A Tennessee “Century Farm,” Spring Valley Family Farms in Lutts, Tenn., is changing how cattle are marketed in the Mid-South. While still selling some cattle at the local livestock auction, Spring Valley Family Farms is transitioning to a direct to consumer sales model, and early consumer indications are promising.
“Our goal is to market all of our cattle from gate to plate,” says John Bradley, who operates Spring Valley Family Farms with his wife, Debra. In 2014, The Bradleys’ farm sold close to 30 head of processed cattle directly to consumers. They try to have three to 10 cattle ready for harvest at all times in order to cater to consumer demand.
Interestingly, many of their customers to date have been row crop producers. “Farmers support farmers,” says Bradley. Farmers, however, aren’t their only loyal customers. “We have customers as far east as Nashville, as far south as Shaw, Miss., and as far north as Tiptonville, Tennessee. The only commonality is that each one is a person that cares what his or her children eat,” he says.
Spring Valley Family Farms Angus cattle are considered “natural.” What that means is the cattle are raised without ever having received hormones, antibiotics, or feed additives. The cattle graze on pasture for 10 to 12 months until shortly before harvest, during which time they are hand-fed an additive-free grain feed mix consisting of all natural corn, soybean meal and cottonseed. The cattle also continue to feed on pasture during the three- to four-month window they are readying for harvest.
“We also sell grass-fed beef if a customer requests it,” says Bradley. “Grass-fed beef has substantially different cooking characteristics than traditional, natural beef, but we do accommodate consumers who prefer that type of beef product.” All of Bradley’s grass-fed beef consume a 100 percent vegetarian diet consisting of grass and select legumes and clovers.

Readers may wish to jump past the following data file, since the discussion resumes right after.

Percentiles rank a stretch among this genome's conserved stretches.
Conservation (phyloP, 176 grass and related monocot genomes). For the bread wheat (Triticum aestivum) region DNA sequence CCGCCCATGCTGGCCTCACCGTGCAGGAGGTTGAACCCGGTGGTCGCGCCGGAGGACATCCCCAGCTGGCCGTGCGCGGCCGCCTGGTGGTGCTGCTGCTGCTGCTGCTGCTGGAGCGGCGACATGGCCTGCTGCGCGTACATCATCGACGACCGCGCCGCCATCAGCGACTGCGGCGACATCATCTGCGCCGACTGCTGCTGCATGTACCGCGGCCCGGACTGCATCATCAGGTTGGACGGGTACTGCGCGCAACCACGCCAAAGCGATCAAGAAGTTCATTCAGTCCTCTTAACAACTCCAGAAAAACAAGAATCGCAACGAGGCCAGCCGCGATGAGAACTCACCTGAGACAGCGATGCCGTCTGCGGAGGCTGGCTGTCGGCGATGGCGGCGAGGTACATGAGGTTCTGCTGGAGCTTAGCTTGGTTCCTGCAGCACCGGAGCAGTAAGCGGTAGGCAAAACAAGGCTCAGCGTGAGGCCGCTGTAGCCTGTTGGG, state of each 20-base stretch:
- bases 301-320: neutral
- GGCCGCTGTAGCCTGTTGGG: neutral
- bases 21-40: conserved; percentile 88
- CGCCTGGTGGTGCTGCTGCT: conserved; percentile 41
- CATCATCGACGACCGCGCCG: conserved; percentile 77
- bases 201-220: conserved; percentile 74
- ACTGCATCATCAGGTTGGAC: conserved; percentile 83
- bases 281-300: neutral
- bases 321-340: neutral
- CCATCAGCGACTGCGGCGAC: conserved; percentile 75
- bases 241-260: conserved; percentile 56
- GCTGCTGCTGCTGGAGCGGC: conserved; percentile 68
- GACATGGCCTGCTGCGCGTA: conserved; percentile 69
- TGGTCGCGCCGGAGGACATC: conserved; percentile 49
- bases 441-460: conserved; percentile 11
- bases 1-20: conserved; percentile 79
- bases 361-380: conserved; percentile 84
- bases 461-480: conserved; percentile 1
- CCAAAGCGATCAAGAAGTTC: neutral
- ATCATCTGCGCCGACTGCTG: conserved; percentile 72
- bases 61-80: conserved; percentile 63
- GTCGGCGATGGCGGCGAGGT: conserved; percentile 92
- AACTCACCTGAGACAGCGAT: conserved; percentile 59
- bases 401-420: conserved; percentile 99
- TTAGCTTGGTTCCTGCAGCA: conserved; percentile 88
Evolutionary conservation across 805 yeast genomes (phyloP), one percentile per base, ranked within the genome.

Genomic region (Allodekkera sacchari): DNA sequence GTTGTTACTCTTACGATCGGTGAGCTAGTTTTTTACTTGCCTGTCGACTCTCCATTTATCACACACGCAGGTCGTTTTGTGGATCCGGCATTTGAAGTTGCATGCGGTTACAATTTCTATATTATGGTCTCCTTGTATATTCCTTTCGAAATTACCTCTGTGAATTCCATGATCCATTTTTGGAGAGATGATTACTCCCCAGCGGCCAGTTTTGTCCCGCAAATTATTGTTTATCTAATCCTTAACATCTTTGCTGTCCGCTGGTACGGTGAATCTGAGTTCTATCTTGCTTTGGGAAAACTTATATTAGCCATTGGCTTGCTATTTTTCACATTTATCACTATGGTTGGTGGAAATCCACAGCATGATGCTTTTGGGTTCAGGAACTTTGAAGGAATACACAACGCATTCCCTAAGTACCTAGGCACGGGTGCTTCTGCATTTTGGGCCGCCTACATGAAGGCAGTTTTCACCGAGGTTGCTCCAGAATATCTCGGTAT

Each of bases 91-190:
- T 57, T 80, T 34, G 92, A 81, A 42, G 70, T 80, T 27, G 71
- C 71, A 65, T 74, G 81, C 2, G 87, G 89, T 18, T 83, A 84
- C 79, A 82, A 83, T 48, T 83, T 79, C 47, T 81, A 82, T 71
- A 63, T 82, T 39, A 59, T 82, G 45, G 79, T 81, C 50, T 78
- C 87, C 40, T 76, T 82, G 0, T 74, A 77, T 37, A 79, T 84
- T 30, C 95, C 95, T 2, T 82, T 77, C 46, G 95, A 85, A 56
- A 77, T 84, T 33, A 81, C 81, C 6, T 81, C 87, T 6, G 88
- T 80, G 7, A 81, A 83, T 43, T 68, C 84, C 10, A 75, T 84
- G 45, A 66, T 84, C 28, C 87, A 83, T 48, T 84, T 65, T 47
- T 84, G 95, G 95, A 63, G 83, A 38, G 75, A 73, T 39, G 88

Whether grass-fed or a combination of grass- and feed-fed, Bradley’s cattle are free to roam 650 acres of pastureland and graze on fresh grass and the all-natural hay raised on the 100-year old family farm. That’s ample room for Bradley’s 140 brood cows, 20 bred heifers and five herd bulls to spread out and graze.
Bradley’s cattle operation, which is located in Tennessee’s Hardin and Wayne counties, is a closed production system. “We don’t bring any animals in except herd bulls for breeding from known herds,” says Bradley. In addition, he says, when choosing breeding bulls to bring onto the farm, they look for specific genetic traits such as tenderness and marbling, as well as for calving ease and growth rate. “Our system takes longer, but we are a family operation and we are also are own consumers,” he adds.
The Bradleys have been raising natural beef for five years, although John Bradley has been in the cattle business, in some capacity, nearly all of his life. Both John and Debra recently retired from their “day” jobs — he as a long-time agronomic researcher in the public and private sectors, and she as a computers systems analyst — and are now both concentrating on their “Gate to Plate” business full-time.